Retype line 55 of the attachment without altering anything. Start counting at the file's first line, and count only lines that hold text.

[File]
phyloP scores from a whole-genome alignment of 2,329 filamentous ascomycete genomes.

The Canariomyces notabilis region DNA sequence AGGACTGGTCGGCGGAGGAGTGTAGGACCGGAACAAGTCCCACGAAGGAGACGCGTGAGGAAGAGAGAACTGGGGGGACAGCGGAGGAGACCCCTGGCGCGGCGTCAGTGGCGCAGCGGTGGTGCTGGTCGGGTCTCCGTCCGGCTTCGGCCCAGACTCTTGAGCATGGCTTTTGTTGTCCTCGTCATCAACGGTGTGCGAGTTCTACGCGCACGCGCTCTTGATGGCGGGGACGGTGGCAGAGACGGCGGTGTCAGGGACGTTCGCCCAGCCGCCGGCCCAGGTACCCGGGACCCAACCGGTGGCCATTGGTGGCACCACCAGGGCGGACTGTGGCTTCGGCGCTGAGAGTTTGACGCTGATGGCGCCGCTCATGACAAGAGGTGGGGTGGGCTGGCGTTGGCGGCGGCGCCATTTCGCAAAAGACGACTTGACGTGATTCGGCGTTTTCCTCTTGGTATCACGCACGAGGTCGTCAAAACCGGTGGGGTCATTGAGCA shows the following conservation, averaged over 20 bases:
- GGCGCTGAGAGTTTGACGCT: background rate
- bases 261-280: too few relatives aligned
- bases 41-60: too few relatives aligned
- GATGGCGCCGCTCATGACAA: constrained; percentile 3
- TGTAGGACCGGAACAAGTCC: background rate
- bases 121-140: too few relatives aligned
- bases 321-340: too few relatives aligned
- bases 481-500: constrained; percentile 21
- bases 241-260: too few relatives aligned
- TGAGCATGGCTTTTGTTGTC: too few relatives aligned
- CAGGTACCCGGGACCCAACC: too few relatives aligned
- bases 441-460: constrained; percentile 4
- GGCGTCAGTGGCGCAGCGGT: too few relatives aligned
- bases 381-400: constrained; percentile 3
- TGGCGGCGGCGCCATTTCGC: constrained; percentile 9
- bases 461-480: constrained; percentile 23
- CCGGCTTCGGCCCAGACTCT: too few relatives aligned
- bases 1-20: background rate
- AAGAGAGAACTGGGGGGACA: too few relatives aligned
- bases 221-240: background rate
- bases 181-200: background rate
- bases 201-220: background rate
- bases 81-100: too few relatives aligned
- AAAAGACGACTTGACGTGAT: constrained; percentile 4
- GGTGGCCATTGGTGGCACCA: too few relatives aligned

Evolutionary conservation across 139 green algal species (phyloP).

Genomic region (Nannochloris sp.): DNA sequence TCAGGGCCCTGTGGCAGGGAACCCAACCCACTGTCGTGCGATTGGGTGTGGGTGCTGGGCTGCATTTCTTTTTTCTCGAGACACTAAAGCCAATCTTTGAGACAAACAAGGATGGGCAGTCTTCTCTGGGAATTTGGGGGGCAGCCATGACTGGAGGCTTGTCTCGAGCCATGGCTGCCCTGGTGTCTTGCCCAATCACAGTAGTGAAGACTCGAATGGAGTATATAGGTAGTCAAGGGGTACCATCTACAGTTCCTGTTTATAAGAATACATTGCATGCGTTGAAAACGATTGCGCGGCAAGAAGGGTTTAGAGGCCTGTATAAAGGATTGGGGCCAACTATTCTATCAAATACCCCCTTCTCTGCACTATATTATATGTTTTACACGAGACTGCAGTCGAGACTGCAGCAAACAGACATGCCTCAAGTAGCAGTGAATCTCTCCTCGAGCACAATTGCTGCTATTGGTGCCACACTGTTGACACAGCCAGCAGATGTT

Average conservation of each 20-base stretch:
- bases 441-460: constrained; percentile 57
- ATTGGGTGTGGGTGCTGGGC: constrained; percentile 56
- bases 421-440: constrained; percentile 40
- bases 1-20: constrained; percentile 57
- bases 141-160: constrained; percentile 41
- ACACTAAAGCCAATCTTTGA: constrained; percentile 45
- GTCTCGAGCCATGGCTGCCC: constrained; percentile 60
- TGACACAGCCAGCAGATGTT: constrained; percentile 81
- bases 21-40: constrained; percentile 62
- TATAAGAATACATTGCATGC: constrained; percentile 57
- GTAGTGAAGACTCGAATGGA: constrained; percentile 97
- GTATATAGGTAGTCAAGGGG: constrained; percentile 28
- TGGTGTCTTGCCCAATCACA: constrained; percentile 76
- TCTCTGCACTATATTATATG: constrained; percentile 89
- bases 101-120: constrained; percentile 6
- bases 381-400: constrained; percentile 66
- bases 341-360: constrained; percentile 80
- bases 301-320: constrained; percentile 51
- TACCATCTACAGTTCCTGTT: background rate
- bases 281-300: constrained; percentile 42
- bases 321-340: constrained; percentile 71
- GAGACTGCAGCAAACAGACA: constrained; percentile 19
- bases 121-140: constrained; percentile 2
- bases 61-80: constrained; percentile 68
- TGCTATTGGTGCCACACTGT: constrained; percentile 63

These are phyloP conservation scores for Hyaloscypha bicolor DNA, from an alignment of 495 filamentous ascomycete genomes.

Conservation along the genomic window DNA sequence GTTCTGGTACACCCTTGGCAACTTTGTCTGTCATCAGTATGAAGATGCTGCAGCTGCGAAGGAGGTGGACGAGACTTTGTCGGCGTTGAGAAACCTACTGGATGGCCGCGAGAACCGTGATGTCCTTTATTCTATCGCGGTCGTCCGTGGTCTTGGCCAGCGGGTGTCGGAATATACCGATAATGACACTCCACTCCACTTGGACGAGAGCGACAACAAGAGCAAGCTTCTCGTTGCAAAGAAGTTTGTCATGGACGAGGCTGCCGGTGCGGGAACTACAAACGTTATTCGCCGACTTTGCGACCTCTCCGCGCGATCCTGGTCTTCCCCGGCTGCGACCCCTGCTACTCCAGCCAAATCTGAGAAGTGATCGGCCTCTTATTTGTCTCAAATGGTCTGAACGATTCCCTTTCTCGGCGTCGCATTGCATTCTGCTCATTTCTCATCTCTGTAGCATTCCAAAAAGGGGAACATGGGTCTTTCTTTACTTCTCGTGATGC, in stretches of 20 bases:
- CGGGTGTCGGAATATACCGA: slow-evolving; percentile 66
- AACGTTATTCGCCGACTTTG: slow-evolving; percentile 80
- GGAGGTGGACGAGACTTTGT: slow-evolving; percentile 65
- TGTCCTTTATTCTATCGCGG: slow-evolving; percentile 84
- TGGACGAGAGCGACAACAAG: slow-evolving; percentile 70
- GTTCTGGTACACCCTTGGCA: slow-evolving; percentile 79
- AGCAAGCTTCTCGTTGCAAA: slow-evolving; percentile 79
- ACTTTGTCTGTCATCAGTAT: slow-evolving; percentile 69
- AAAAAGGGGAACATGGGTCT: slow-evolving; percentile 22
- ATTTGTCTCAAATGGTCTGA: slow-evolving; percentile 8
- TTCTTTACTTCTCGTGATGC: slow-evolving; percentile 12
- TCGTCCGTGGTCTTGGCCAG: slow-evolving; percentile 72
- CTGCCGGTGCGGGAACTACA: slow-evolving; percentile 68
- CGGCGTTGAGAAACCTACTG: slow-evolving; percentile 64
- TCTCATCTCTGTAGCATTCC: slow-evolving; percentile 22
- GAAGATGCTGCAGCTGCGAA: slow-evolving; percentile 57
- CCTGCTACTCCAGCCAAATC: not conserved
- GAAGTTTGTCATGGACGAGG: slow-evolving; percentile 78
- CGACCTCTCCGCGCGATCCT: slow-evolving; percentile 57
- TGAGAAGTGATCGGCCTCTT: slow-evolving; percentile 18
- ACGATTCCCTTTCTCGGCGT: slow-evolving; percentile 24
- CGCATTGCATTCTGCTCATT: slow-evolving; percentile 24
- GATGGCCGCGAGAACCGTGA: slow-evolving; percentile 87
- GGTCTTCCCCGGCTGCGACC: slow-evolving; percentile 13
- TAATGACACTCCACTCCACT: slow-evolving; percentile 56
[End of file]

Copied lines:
- TGCTATTGGTGCCACACTGT: constrained; percentile 63